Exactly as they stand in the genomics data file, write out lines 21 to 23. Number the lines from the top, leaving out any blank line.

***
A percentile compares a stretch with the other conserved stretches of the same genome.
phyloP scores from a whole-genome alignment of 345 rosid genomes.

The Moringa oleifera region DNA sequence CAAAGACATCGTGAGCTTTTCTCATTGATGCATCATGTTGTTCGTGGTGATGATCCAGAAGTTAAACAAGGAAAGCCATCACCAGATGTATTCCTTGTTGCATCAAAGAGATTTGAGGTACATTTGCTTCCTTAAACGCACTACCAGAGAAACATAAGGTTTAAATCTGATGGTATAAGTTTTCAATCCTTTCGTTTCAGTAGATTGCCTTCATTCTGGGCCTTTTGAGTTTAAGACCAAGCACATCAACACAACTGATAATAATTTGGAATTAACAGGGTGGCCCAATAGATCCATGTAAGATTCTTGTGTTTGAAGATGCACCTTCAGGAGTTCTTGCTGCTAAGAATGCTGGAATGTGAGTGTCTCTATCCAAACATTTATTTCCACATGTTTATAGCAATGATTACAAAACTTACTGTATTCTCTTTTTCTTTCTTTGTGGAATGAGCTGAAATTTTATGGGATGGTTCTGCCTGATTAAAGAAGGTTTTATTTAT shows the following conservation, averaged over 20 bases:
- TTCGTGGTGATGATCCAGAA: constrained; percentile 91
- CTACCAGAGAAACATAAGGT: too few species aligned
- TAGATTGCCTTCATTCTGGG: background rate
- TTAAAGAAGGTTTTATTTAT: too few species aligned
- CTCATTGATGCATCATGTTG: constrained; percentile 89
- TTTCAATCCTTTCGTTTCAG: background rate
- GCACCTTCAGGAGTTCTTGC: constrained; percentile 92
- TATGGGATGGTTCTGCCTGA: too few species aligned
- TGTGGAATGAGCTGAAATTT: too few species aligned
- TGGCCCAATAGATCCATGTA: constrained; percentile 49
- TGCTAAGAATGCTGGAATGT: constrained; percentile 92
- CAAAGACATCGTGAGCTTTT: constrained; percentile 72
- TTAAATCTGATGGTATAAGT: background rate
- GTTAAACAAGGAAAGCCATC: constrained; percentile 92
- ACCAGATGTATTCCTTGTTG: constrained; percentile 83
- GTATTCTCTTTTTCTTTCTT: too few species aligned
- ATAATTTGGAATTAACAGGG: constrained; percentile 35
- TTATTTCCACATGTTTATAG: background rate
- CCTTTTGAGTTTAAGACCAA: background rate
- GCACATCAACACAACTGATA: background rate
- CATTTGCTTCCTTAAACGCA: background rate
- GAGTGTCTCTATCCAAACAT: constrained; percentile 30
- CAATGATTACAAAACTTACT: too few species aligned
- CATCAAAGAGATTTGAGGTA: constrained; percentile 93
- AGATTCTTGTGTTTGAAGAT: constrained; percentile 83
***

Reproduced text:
- TTATTTCCACATGTTTATAG: background rate
- CCTTTTGAGTTTAAGACCAA: background rate
- GCACATCAACACAACTGATA: background rate